Website creates a marketplace community
Did you know that lipstick contains crushed-up beetles? Or that shampoo contains pulverized fish scales? And that testing cosmetics on animals is illegal in Israel but not the United States? These are some of the issues that led Sarit Shmulevitz, an Upper West Side mom and attorney, to become a vegan, and eventually start her website, “Foranima.com.” It’s an online vegan marketplace, where “veggie-preneurs” create shops, much like Etsy, and sell vegan-friendly products, from snacks and clothing, to cosmetics like makeup, soap and hairspray.
The online community just launched in March, and is still in Beta form. Shmulevitz said that they will officially launch later in the year, and for now, she operates the website out of her Upper West Side apartment, where she lives with her husband and 6-year-old daughter. Even though the products are animal product-free, they are not just for vegans.
“I want to market to vegans, but provide the transparency for everyone, and make it aspirational enough for non-vegans,” said Shmulevitz. “A big part of our mission is tapping into the idea that we need to become familiar with what we are putting into our bodies. People are not very well aware that we are putting so many chemicals on our skins on a daily basis. We prefer natural cosmetics and products instead.”
Shmulevitz came up with the idea during her years working on Wall Street as an attorney. She said she started attending a lot of tech events and animal protection events, and knew that she wanted to start a business that would combine these two passions. The more she learned about animal testing and cruelty, the more interested she became in a vegan lifestyle, and she has adopted it herself the last three years. In 2012, left her successful career as a lawyer — despite her accolades in the field — and put together a team to make her dream happen.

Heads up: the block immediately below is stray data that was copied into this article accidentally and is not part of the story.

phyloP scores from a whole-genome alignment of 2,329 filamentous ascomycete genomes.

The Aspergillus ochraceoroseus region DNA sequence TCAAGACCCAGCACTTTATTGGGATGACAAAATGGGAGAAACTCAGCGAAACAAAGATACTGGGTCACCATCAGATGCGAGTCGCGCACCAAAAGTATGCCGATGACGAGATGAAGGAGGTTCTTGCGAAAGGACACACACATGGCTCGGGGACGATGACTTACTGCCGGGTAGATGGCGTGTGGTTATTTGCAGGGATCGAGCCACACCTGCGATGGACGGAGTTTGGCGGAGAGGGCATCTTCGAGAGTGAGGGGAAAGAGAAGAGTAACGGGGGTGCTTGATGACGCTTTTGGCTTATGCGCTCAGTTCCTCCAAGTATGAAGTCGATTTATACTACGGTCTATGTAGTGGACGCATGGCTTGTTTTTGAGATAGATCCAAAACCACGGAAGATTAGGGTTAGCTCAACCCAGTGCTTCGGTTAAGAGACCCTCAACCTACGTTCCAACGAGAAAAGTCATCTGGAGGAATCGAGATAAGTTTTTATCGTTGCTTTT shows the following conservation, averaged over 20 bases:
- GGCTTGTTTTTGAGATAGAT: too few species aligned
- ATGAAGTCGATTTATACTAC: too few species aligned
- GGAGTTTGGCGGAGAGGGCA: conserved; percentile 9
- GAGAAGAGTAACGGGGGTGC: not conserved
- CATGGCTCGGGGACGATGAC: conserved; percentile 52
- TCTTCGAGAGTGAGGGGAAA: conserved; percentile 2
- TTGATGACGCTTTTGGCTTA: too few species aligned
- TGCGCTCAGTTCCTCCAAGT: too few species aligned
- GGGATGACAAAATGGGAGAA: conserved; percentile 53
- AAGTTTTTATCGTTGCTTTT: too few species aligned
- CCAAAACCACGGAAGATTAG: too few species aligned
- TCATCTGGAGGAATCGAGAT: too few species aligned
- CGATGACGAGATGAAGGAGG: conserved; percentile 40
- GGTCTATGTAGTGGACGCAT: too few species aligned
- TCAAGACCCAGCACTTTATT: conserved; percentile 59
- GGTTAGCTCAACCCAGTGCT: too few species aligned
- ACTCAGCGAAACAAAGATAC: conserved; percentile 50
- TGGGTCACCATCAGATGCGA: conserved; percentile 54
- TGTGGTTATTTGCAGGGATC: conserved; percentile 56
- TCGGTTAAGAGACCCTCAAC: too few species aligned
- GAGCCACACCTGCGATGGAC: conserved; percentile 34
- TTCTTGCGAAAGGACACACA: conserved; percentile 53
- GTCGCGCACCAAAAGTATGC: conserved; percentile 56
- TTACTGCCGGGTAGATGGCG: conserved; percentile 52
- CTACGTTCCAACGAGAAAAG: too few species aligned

For Anima is a marketplace-based community where sellers create a shop online to sell their goods. Shmulevitz utilizes both established brands and up-and-coming, homegrown vegan business owners. Right now, she said the most popular products are the cosmetics, snacks and vegan shoes and handbags. One of the most popular misconceptions of a vegan lifestyle, she said, is that vegan versions of traditionally animal-based products like purses and bags are either low-quality or expensive. But, said Shmulevitz, you can’t even tell the difference, and the site sells high-end bags for $200 and even a few for as low as $30 or $40.
“We do a lot of research and identify brands we should reach out to based on their stories and life philosophies,” said Shmulevitz. “For instance, our popcorn vendor had an interesting story of battling cancer on his website, so it was a combination of his personal story and his product being vegan that drew me to him. Then we tell their stories on our blog.”
In the future, Shmulevitz said that she wants to shift the website to become more of a lifestyle brand and include products like olive oils and more pre-packaged foods. Overall though, For Anima, she said, is about sustainability.
So far, For Anima can ship anywhere across the United States, or even to Canada. But, she said, a lot of her support comes from her community at home. She has made sure that her vegan neighbors on the Upper West Side are aware of it, as well as the parents of her daughter’s classmates. So far, she said, people have been really receptive to the idea of a sustainable and animal product-free lifestyle.
“We want it to be a sustainable health and growth free space,” said Shmulevitz. “I haven’t seen anything like this so far — a website that can be used to inspire people outside the vegan community.”
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